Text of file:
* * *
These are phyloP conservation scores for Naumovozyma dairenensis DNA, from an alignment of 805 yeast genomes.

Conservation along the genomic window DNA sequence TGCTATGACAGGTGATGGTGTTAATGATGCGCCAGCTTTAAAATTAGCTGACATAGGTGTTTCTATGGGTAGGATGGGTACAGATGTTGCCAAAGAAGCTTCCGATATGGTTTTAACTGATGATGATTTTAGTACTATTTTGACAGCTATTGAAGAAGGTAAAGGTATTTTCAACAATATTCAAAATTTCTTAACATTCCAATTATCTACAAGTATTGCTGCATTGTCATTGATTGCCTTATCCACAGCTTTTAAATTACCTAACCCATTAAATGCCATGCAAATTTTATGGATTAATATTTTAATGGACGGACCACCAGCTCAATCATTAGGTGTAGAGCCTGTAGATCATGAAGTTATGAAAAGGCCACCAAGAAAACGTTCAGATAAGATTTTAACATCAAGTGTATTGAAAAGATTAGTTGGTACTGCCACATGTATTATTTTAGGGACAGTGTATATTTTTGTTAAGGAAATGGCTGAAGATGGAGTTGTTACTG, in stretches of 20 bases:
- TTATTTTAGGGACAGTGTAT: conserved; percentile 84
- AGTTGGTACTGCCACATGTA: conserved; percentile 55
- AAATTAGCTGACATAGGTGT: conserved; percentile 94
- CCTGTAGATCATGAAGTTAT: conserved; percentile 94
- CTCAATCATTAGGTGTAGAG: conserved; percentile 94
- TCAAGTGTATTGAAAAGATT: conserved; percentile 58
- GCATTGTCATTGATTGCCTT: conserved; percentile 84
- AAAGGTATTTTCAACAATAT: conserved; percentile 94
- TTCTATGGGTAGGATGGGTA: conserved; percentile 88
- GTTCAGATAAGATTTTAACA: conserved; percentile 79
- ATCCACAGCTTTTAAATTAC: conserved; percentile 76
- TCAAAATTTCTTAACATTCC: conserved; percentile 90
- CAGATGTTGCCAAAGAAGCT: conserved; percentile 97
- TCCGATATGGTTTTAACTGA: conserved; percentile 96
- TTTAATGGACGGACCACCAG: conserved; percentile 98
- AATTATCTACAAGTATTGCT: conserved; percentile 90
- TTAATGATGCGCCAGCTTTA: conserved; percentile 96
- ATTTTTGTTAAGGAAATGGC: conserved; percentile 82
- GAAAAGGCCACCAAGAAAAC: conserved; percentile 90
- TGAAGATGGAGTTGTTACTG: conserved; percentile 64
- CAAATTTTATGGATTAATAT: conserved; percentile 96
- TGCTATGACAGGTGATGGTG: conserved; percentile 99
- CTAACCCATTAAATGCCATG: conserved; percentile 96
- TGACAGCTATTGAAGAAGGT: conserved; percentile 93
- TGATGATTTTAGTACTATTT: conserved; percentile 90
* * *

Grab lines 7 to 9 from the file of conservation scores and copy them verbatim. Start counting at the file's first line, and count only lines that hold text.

- CTCAATCATTAGGTGTAGAG: conserved; percentile 94
- TCAAGTGTATTGAAAAGATT: conserved; percentile 58
- GCATTGTCATTGATTGCCTT: conserved; percentile 84